new arrangements for holders of more than one licence, involving the allocation of a lead traffic commissioner who will be responsible for all of an operator's licences;a simplified fee structure with most licence fees being merged with fees for annual roadworthiness tests; andabolition of windscreen discs and margin concession for goods vehicles.

We propose to implement the first of these proposals as planned, and the traffic commissioners will shortly be consulting the industries on the detail of the new arrangements with a view to their introduction in 2007.

In response to concerns raised by the road haulage industry, we have modified the proposed fee structure for goods vehicles so that only “O” licence vehicle fees will be merged with roadworthiness test fees. This will remove the vast majority of financial transactions but produce a fairer distribution of costs between

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different sectors of the industry. For the PSV sector, all fees will be merged except for application fees for new licences or major variations. We plan to introduce the new structure in 2008. The Vehicle and Operator Service Agency (VOSA) will be consulting the industries on arrangements for giving credit for fees paid in advance under the current system.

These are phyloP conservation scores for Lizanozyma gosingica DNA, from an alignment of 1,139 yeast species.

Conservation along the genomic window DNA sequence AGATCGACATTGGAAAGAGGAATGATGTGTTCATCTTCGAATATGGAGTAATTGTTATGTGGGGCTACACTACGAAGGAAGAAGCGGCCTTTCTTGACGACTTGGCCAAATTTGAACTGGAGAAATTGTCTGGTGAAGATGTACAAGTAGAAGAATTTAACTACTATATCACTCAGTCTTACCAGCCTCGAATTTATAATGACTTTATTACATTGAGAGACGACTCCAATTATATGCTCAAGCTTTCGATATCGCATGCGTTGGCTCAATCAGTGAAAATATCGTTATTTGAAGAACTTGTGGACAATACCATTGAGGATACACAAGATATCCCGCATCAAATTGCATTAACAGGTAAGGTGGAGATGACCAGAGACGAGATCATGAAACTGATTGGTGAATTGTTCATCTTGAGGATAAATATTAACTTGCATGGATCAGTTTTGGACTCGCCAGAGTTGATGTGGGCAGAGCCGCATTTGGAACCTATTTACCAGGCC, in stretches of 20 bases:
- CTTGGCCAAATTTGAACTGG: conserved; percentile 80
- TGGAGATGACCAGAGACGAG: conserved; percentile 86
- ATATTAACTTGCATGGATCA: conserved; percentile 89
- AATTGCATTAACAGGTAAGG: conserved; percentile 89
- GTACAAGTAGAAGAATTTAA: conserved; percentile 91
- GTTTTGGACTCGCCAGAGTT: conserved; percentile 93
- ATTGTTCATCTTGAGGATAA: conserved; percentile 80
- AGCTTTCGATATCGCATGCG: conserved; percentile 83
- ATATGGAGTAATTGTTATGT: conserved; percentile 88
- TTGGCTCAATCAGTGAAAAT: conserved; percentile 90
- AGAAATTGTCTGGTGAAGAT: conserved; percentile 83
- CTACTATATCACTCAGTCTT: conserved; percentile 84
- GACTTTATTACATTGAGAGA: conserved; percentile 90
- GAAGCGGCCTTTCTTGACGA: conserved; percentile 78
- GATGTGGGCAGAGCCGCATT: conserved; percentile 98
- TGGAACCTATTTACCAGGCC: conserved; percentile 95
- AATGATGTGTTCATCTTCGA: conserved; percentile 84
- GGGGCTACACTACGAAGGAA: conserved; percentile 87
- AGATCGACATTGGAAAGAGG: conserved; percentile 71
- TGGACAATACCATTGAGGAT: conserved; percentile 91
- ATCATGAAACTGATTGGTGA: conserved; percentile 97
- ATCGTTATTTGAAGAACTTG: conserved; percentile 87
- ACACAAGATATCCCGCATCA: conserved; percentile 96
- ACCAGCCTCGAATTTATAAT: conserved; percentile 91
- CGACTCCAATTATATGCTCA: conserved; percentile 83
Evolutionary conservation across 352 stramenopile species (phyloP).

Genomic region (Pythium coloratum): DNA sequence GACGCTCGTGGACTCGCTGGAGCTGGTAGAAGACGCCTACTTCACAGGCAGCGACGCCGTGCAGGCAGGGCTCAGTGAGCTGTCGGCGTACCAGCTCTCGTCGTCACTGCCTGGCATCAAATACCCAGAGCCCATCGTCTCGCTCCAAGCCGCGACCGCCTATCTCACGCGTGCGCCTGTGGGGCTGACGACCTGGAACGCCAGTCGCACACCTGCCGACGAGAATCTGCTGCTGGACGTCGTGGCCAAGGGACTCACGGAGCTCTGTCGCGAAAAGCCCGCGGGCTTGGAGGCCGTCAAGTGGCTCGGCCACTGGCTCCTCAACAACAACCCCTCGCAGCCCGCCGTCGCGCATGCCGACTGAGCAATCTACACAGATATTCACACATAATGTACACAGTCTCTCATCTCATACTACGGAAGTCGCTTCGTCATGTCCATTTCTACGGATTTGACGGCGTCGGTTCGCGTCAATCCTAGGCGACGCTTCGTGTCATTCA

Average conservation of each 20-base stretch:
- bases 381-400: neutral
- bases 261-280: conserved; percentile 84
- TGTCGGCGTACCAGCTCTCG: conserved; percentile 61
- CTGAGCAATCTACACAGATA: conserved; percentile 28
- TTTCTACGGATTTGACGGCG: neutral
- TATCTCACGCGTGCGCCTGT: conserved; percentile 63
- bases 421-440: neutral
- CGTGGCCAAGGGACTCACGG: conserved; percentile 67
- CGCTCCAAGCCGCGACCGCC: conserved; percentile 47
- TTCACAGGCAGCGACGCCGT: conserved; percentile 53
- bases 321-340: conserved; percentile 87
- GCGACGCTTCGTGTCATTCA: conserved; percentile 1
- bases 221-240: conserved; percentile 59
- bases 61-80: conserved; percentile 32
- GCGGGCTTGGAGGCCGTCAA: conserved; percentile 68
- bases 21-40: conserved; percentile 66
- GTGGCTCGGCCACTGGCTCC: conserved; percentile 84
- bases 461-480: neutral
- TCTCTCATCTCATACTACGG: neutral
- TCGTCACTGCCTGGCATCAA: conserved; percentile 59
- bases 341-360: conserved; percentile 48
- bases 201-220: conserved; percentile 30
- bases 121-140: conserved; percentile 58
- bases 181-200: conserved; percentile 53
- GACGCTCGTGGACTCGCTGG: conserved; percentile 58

We plan to go ahead with the abolition of windscreen discs for goods vehicles when we are satisfied that access to new technology is sufficiently advanced to ensure that existing levels of enforcement can be maintained. However, evidence has been presented to us that abolition of the margin concession could impose a much higher burden on the industry than we originally

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thought. We therefore propose to carry out further work to evaluate the costs and benefits of this proposal before making a decision. We will also look at options for minimising the burden of an immediate notification requirement. These measures will cut significantly the administrative burdens of the licensing process and reduce costs for the road haulage and passenger transport industries while maintaining safety standards. They will also build on administrative improvements already made by VOSA.

An analysis of the responses received to the consultation is available from the departmental website ( and copies have been placed in the Libraries of both Houses.